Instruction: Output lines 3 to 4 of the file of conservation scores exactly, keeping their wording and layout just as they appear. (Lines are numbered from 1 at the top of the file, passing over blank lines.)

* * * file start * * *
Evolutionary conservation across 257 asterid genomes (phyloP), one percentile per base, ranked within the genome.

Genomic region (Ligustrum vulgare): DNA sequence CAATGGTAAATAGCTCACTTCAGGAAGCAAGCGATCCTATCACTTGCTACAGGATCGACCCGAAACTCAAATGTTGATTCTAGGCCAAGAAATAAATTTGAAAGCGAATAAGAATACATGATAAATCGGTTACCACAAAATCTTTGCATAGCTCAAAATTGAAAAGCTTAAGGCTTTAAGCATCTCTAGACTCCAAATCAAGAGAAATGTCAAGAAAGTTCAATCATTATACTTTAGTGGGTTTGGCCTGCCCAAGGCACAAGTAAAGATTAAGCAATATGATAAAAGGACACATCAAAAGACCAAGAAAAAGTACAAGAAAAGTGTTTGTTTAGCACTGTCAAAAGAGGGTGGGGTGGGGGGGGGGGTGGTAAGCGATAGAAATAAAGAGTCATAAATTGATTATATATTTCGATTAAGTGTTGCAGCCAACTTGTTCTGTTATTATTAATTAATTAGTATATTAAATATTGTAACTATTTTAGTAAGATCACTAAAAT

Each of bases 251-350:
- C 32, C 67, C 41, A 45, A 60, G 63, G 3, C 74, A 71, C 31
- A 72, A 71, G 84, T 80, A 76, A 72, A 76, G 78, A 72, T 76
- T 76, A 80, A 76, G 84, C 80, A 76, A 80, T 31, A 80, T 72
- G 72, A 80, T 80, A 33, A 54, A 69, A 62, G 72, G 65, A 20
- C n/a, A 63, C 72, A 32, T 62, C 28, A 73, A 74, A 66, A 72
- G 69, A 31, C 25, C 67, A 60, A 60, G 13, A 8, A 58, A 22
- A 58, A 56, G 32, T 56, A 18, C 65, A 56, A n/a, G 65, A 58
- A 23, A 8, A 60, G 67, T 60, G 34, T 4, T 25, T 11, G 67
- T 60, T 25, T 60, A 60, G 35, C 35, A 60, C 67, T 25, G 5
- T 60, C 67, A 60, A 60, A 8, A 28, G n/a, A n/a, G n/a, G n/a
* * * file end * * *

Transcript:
Each of bases 251-350:
- C 32, C 67, C 41, A 45, A 60, G 63, G 3, C 74, A 71, C 31